Why Do Movie Theaters Sell Popcorn?

Why Do Movie Theaters Sell Popcorn?

How, of all the snacks on earth, did popcorn
become the mainstay of movie theaters? It starts with a bit of history. See, popcorn
has been around for ages, and it was a popular snack at 19th century fairs and carnivals,
especially after the invention of the first steam-powered popcorn-popper back in 1885.
People loved the crunchy, salty, inexpensive snack. And movie theaters hated it. During the era
of silent film, these companies followed many of the same rules as traditional theatres
– and they didn’t want to be associated with a loud food that could distract from
the show. Additionally, there was a little bit of a
class consideration here. Since audiences had to read the dialogue on screen, they had
to be literate. AKA a “better” sort of people, with superior education. Allowing
popcorn inside was, in the opinion of these theater owners, kind of like throwing sawdust
on the floor and saying “Yeah, sure, spit wherever.” Talkies, or films with spoken dialogue, emerged
in 1927, and this brought movie theaters to the common folk. Suddenly anyone could cough
up some change, grab a seat and understand what was going on. This was also the time
of the Great Depression, when Americans from coast to coast pined for cheap, escapist entertainment. So the average Americans finally found the
cinema, and they brought their snack culture along. And the Depression affected theaters,
as well – theaters with the best chances of surviving were the ones that gave customers
what they wanted. At first, independent vendors sold popcorn
outside the theater, profiting from the casual passersby as well as from future movie patrons.
Since corn kernels were dirt cheap, popcorn became even more – wait for it – popular. Anyway. Things, as the internet likes to say,
escalated quickly. Movie theaters allowed vendors to sell their
wares in the lobby for a small fee. Eventually, they cut out the vendors entirely, acquiring
their own poppers. During World War II, popcorn sales saw another bump. Sugar was rationed,
which made many conventional sweet snacks and drinks, like soda, more expensive. (At
least, that is, when they were available at all.) Popcorn, on the other hand, only required
salt and popcorn kernels, neither of which were hard to come by. By then the association between movies and
popcorn was firmly established in the mind of the American public. This association continues
today, but there’s another wrinkle to the story. “Ben,” you might be saying, “sure,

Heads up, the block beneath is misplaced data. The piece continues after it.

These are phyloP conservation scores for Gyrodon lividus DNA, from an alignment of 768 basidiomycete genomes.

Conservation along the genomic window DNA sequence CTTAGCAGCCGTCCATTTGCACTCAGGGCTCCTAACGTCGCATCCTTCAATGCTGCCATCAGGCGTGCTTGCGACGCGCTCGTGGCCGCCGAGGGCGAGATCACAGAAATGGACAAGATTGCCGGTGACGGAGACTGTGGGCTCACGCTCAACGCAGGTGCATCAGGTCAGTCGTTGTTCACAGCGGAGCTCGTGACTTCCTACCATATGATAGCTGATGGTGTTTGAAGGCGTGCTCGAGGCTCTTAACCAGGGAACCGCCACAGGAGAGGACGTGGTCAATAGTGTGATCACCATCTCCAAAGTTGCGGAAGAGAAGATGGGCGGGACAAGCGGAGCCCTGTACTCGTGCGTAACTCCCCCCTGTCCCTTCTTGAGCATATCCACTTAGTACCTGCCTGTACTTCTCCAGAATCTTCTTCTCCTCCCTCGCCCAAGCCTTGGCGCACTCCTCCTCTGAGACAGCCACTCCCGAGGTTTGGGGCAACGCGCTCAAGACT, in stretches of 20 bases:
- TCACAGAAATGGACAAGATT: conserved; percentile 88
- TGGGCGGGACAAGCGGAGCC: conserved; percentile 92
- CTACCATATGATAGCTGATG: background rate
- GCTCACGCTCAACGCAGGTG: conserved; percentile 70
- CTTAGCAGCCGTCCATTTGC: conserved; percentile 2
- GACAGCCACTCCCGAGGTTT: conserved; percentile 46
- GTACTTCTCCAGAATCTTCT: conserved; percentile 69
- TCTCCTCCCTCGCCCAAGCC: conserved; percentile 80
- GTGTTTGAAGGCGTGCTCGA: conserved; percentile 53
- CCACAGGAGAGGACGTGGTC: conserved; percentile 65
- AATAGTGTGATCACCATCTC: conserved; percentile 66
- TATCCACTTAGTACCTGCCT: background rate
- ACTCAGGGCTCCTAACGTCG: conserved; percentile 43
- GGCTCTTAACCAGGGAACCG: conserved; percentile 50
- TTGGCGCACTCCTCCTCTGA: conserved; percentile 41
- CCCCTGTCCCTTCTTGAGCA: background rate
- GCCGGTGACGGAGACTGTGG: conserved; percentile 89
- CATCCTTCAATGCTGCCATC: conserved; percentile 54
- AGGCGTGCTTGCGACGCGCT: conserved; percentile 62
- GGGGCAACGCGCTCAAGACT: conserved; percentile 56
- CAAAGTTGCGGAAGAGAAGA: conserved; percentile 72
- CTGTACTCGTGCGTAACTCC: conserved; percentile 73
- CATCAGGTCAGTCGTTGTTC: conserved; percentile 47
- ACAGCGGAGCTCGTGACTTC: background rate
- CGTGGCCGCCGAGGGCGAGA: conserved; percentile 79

popcorn was cheap in the Depression or whatever, but what happened? When did it become so expensive?” That’s a great question. The price hike
really kicked in, not just on popcorn, but on all concessions, back in the 1970s. Contrary
to popular belief, your local movie theater doesn’t actually make much bank off the
films it screens. Instead, theaters use concessions to stay in business. According to the Stanford Business School,
concessions comprise only about 20% of a theatre’s gross revenue, but 40% of its profits. This
makes sense when we consider how theaters have to split ticket revenue with movie distributors,
but can pocket 100% of whatever they manage to sell at the snack counter. The bulk cost
of the ingredients is laughably small, and the profit margin is huge. And let’s not forget
that this stuff is addictively delicious. Thanks for watching. What’s a snack you
think more movie theaters should sell? Is there anything that could replace popcorn?
Everyone who said whiskey, let’s hang out later. In the meantime, stay tuned for more

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  1. I wish I can find a big bottle of kettle flavor sugar like theaters have but Walmart sells small ones. I want economical size!

  2. Over here in the far east, back in those days, melon seeds used to be a favourite snack for movie goers where they kept themselves busy cracking open the seeds with their front teeth producing a small crackling sound…and since everyone was doing it, it became what would be called by the annoyed section of the crowd : the "kuaci" (melon seeds) orchestra…

  3. I usually sneak in all my own food anyways. In the UK its around £10 for 2 popcorns at least up where i live. fuck that.